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You may have reasons you thought were smart at the time to NOT consider assisted living, but in retrospect, maybe you missed some of the simple facts about senior living communities that could help you as you search for options for your loved one. Here are seven terrible reasons from seniors and their caregivers that describe why they chose NOT to consider assisted living.
A Blog by Jim Stinson, Director of Spiritual Life for United Methodist Homes “Do you Remember when, Grandma…?” As my family was waiting for Thanksgiving dinner to be ready they were doing what most families do at holiday time. They were reminiscing. Since “Grandma” always lived with us she was a source of many memories, especially as she grew older and had ever-greater senility. No one was ever sure what she would say or when she would say it.
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At some point your aging loved one is probably going to need more care than you can provide as their caregiver. You may need to make a decision to hire a caregiver for your loved one or explore some senior living options together. It is important to consider the cost and benefits of both options before ruling out any of the options. Here is a quick summary to help get you started: The cost- benefits of these senior care services are detailed here:
It might be nearing the “right” time to move a parent into an assisted living community when health and safety needs are putting your loved one at risk in their home. If this is your concern then it’s time to have a talk with your loved one. Often there are telltale signs of something “not right” in the home that you can address quickly before things spiral out of control.
You become a better caregiver by making your loved one’s day a little brighter--a little lighter and a lot happier each time you care for them. And it’s the simple things that are often the most appreciated. If you can “make their day,” you often unknowingly become a better caregiver. Here are six care-giving tips that will surely help to brighten your loved one’s day:
November is Family Stories Month. Interestingly enough, November is also National Lifewriting Month! These two celebrations provide a wealth of opportunities for families to connect with their elderly loved ones. So before you leave the table this Thanksgiving (and head out to do all your Black Friday shopping) take a moment to share a story, listen to a story, or write down a few words to remember those stories.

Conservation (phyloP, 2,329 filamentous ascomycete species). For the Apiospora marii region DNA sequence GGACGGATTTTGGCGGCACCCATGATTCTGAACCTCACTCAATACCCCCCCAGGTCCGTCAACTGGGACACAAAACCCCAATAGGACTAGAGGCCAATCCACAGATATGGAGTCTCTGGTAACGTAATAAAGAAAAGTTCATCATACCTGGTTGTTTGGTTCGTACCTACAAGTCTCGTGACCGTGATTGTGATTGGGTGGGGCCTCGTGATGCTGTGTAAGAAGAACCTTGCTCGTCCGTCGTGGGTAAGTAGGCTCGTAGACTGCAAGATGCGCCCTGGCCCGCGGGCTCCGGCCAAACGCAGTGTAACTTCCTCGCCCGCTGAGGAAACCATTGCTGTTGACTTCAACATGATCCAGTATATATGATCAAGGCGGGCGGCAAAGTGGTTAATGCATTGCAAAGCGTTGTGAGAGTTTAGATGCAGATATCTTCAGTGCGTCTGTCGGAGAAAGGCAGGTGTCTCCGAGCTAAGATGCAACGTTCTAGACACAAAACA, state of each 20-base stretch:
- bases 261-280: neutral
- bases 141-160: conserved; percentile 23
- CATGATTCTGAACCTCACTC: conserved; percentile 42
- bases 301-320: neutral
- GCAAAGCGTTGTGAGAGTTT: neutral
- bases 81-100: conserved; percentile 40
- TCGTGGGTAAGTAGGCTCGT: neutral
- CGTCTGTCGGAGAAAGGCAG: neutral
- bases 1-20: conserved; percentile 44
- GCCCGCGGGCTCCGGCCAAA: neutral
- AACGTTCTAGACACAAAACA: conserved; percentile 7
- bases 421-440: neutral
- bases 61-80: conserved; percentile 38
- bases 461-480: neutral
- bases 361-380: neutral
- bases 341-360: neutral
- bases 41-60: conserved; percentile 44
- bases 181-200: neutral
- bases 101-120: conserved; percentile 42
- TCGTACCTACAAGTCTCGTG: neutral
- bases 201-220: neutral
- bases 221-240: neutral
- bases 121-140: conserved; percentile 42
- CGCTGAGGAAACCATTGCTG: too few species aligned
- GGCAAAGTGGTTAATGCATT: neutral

Caring for a Loved One with Depression By: Jim Stinson, Director of Spiritual Life for United Methodist Homes The Reality of Aging In her mid-eighties, not given to morose thoughts and always life affirming, my mother startled me one day with her comment. She said, “I know more people up there than I do down here.” She gestured toward the sky as she said “up there” and toward the ground as she said “down here” making sure I got the point she wanted to make. Now while I could argue with her cosmology about the location of heaven, I could not argue with her observation. The fact was she had outlived most of her family of origin; and she had outlived most of her friends. Indeed her life had changed dramatically over the previous decade. Her friends were dying with increasing frequency, as were her children and their spouses. She was speaking to a reality of aging. If we live long enough we inevitably watch many of our loved ones and friends die. “Angry Old Ladies” and “Cranky Old Men” This fact can, and often does lead to depression, an often overlooked and under diagnosed illness, among the aging. When it is overlooked and under diagnosed we are often confronted with older adults who exhibit behaviors we would recognize more readily in younger people. We meet “angry old ladies,” “cranky old men,” older adults who “just sit home and do nothing,” mothers and fathers who “do nothing to help themselves,” and so on. When we deal with these people we discover how difficult it is to care for them. In fact we often tell ourselves “there is no talking to them, they just don’t want to be different,” and other self-protecting reasons not to try.
As your parents and other loved ones age into their senior years, the time will come when they can no longer live on their own and complete everyday tasks without some assistance. There are many questions that arise during this time and a variety of options for families to consider. Who will take care of your loved one? Should they continue to live at home? Would a move to an assisted or independent living community be a good decision? Handling the changes that come during this season of life can be a bit overwhelming for any caregiver.
Crosby Commons Assisted and Independent Living Community, on the Wesley Village campus in Shelton, recently hosted a caregiver education program, entitled, “Preventing Compassion Fatigue and Burnout”, presented by Gerontologist and CEO, Donna B. Fedus, MA. This free program, offered specifically for social workers, administrators, and other health care professionals, was filled with valuable self-care techniques to help caregivers avoid the dangers of burnout in their mission and commitment to caring for others.